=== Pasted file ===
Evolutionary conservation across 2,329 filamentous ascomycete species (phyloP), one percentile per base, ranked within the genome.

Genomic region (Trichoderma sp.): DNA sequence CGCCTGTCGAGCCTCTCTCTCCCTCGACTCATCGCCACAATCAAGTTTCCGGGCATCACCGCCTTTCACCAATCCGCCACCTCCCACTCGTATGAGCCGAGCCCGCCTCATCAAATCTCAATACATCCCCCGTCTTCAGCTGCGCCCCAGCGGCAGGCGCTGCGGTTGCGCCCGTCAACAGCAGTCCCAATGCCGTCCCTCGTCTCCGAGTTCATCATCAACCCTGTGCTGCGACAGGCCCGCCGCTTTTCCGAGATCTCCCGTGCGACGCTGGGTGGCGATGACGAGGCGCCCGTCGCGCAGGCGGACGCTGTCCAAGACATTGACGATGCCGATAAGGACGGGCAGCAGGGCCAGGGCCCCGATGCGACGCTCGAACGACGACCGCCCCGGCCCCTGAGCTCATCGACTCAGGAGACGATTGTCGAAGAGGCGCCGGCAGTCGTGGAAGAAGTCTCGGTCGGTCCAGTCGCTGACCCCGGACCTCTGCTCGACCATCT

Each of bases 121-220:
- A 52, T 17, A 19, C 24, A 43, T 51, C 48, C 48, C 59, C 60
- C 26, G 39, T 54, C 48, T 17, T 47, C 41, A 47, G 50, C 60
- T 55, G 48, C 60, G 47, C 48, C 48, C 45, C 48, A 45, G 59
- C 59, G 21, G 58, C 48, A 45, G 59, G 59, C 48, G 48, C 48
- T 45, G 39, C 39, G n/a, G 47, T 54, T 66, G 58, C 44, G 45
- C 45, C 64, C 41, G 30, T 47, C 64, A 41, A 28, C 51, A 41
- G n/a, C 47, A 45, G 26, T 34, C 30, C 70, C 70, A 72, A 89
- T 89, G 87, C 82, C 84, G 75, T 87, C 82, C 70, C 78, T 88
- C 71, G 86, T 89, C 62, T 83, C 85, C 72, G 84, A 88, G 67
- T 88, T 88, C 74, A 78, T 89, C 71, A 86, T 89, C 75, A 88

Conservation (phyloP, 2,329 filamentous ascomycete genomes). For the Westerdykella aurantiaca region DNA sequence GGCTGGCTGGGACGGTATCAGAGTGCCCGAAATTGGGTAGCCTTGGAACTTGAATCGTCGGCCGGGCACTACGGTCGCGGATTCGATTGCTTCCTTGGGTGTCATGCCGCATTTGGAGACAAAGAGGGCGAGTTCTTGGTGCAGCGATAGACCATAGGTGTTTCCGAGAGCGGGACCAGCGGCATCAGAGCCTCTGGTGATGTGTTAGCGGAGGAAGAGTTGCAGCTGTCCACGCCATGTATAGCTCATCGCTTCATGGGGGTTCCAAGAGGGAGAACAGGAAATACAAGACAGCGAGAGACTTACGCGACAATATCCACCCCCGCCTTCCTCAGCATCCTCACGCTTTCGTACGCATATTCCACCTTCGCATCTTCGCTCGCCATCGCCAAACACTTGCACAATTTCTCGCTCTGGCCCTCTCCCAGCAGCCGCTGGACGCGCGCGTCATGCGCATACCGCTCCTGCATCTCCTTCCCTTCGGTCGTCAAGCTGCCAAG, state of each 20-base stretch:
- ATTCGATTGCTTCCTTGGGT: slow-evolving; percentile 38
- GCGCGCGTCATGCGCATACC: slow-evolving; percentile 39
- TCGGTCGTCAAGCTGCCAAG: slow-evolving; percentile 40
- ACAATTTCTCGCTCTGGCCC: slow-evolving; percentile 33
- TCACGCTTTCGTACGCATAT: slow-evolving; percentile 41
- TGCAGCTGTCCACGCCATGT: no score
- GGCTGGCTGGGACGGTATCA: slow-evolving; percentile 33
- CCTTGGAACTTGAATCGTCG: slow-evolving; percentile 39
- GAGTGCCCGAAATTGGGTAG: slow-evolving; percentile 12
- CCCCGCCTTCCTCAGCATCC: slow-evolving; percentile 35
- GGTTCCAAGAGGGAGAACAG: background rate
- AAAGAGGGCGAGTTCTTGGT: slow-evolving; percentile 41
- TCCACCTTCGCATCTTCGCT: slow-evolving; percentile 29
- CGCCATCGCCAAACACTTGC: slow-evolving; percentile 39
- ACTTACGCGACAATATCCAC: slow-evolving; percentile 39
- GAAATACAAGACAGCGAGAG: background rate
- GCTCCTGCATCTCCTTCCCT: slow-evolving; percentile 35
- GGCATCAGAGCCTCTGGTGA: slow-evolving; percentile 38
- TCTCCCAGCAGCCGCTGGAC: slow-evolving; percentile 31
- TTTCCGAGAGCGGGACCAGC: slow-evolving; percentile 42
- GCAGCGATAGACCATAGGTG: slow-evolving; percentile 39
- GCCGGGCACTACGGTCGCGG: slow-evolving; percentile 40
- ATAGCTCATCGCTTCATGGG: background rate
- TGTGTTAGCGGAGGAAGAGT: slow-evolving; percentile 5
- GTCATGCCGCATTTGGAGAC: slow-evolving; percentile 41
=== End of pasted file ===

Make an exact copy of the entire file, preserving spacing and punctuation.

Evolutionary conservation across 2,329 filamentous ascomycete species (phyloP), one percentile per base, ranked within the genome.

Genomic region (Trichoderma sp.): DNA sequence CGCCTGTCGAGCCTCTCTCTCCCTCGACTCATCGCCACAATCAAGTTTCCGGGCATCACCGCCTTTCACCAATCCGCCACCTCCCACTCGTATGAGCCGAGCCCGCCTCATCAAATCTCAATACATCCCCCGTCTTCAGCTGCGCCCCAGCGGCAGGCGCTGCGGTTGCGCCCGTCAACAGCAGTCCCAATGCCGTCCCTCGTCTCCGAGTTCATCATCAACCCTGTGCTGCGACAGGCCCGCCGCTTTTCCGAGATCTCCCGTGCGACGCTGGGTGGCGATGACGAGGCGCCCGTCGCGCAGGCGGACGCTGTCCAAGACATTGACGATGCCGATAAGGACGGGCAGCAGGGCCAGGGCCCCGATGCGACGCTCGAACGACGACCGCCCCGGCCCCTGAGCTCATCGACTCAGGAGACGATTGTCGAAGAGGCGCCGGCAGTCGTGGAAGAAGTCTCGGTCGGTCCAGTCGCTGACCCCGGACCTCTGCTCGACCATCT

Each of bases 121-220:
- A 52, T 17, A 19, C 24, A 43, T 51, C 48, C 48, C 59, C 60
- C 26, G 39, T 54, C 48, T 17, T 47, C 41, A 47, G 50, C 60
- T 55, G 48, C 60, G 47, C 48, C 48, C 45, C 48, A 45, G 59
- C 59, G 21, G 58, C 48, A 45, G 59, G 59, C 48, G 48, C 48
- T 45, G 39, C 39, G n/a, G 47, T 54, T 66, G 58, C 44, G 45
- C 45, C 64, C 41, G 30, T 47, C 64, A 41, A 28, C 51, A 41
- G n/a, C 47, A 45, G 26, T 34, C 30, C 70, C 70, A 72, A 89
- T 89, G 87, C 82, C 84, G 75, T 87, C 82, C 70, C 78, T 88
- C 71, G 86, T 89, C 62, T 83, C 85, C 72, G 84, A 88, G 67
- T 88, T 88, C 74, A 78, T 89, C 71, A 86, T 89, C 75, A 88

Conservation (phyloP, 2,329 filamentous ascomycete genomes). For the Westerdykella aurantiaca region DNA sequence GGCTGGCTGGGACGGTATCAGAGTGCCCGAAATTGGGTAGCCTTGGAACTTGAATCGTCGGCCGGGCACTACGGTCGCGGATTCGATTGCTTCCTTGGGTGTCATGCCGCATTTGGAGACAAAGAGGGCGAGTTCTTGGTGCAGCGATAGACCATAGGTGTTTCCGAGAGCGGGACCAGCGGCATCAGAGCCTCTGGTGATGTGTTAGCGGAGGAAGAGTTGCAGCTGTCCACGCCATGTATAGCTCATCGCTTCATGGGGGTTCCAAGAGGGAGAACAGGAAATACAAGACAGCGAGAGACTTACGCGACAATATCCACCCCCGCCTTCCTCAGCATCCTCACGCTTTCGTACGCATATTCCACCTTCGCATCTTCGCTCGCCATCGCCAAACACTTGCACAATTTCTCGCTCTGGCCCTCTCCCAGCAGCCGCTGGACGCGCGCGTCATGCGCATACCGCTCCTGCATCTCCTTCCCTTCGGTCGTCAAGCTGCCAAG, state of each 20-base stretch:
- ATTCGATTGCTTCCTTGGGT: slow-evolving; percentile 38
- GCGCGCGTCATGCGCATACC: slow-evolving; percentile 39
- TCGGTCGTCAAGCTGCCAAG: slow-evolving; percentile 40
- ACAATTTCTCGCTCTGGCCC: slow-evolving; percentile 33
- TCACGCTTTCGTACGCATAT: slow-evolving; percentile 41
- TGCAGCTGTCCACGCCATGT: no score
- GGCTGGCTGGGACGGTATCA: slow-evolving; percentile 33
- CCTTGGAACTTGAATCGTCG: slow-evolving; percentile 39
- GAGTGCCCGAAATTGGGTAG: slow-evolving; percentile 12
- CCCCGCCTTCCTCAGCATCC: slow-evolving; percentile 35
- GGTTCCAAGAGGGAGAACAG: background rate
- AAAGAGGGCGAGTTCTTGGT: slow-evolving; percentile 41
- TCCACCTTCGCATCTTCGCT: slow-evolving; percentile 29
- CGCCATCGCCAAACACTTGC: slow-evolving; percentile 39
- ACTTACGCGACAATATCCAC: slow-evolving; percentile 39
- GAAATACAAGACAGCGAGAG: background rate
- GCTCCTGCATCTCCTTCCCT: slow-evolving; percentile 35
- GGCATCAGAGCCTCTGGTGA: slow-evolving; percentile 38
- TCTCCCAGCAGCCGCTGGAC: slow-evolving; percentile 31
- TTTCCGAGAGCGGGACCAGC: slow-evolving; percentile 42
- GCAGCGATAGACCATAGGTG: slow-evolving; percentile 39
- GCCGGGCACTACGGTCGCGG: slow-evolving; percentile 40
- ATAGCTCATCGCTTCATGGG: background rate
- TGTGTTAGCGGAGGAAGAGT: slow-evolving; percentile 5
- GTCATGCCGCATTTGGAGAC: slow-evolving; percentile 41